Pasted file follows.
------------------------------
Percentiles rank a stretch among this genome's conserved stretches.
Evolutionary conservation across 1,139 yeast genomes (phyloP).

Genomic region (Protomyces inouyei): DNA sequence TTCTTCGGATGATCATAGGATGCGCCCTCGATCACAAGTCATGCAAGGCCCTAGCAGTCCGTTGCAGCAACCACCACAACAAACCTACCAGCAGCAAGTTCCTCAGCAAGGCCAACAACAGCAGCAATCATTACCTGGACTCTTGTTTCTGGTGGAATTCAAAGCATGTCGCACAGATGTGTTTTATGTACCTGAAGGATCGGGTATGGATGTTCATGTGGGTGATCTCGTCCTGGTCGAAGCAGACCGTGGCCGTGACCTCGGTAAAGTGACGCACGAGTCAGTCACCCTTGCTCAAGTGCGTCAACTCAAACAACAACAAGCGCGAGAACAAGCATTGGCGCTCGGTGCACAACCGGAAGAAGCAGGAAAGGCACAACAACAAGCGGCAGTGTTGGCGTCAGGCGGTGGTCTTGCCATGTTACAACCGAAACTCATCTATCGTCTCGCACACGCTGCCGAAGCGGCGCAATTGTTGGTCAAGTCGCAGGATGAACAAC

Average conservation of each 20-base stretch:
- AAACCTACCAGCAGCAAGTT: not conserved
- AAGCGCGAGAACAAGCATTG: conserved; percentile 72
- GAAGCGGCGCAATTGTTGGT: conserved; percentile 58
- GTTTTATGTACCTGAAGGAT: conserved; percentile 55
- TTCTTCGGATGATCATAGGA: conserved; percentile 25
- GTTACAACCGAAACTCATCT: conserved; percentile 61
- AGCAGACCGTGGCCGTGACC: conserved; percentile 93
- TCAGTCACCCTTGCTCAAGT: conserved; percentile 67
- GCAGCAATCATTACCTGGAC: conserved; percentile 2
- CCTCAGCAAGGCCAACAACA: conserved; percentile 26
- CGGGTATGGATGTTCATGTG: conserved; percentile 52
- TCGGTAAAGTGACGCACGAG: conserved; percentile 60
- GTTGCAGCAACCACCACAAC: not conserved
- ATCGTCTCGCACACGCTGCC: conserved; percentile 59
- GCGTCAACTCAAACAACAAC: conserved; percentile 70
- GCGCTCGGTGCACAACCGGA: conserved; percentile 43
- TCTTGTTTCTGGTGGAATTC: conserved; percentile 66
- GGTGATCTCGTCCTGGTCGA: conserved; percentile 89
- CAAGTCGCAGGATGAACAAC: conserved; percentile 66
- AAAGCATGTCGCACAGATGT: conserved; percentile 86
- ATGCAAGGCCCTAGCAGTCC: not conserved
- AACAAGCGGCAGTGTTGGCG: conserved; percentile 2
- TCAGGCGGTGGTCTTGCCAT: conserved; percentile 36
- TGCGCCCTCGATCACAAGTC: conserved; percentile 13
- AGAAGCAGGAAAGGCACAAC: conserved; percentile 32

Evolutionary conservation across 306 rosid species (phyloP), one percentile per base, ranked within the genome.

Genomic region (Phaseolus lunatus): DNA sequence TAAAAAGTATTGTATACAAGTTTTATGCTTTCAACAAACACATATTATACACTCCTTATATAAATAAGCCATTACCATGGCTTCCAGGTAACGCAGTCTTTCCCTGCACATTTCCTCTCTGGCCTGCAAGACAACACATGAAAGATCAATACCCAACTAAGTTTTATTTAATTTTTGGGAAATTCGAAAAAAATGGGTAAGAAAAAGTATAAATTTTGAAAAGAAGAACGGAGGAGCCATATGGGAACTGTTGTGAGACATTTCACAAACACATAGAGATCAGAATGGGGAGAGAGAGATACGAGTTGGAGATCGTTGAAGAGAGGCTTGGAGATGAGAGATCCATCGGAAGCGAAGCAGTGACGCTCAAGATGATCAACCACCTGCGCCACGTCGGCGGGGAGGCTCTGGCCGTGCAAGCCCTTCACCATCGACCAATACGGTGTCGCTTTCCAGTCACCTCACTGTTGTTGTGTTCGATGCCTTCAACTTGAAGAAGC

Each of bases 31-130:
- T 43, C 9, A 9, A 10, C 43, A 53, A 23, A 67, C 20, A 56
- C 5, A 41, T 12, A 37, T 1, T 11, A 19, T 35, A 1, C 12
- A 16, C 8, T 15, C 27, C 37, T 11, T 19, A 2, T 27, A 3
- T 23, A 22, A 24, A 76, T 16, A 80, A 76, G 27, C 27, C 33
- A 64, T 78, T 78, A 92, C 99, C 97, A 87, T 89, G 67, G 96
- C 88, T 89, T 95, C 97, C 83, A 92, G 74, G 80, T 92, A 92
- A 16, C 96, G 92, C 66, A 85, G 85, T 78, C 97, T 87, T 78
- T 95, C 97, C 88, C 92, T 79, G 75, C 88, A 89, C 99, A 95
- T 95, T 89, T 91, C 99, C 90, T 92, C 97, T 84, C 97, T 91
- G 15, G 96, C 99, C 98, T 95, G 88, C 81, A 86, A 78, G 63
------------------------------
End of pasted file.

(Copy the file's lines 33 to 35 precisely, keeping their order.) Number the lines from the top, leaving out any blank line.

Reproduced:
- T 43, C 9, A 9, A 10, C 43, A 53, A 23, A 67, C 20, A 56
- C 5, A 41, T 12, A 37, T 1, T 11, A 19, T 35, A 1, C 12
- A 16, C 8, T 15, C 27, C 37, T 11, T 19, A 2, T 27, A 3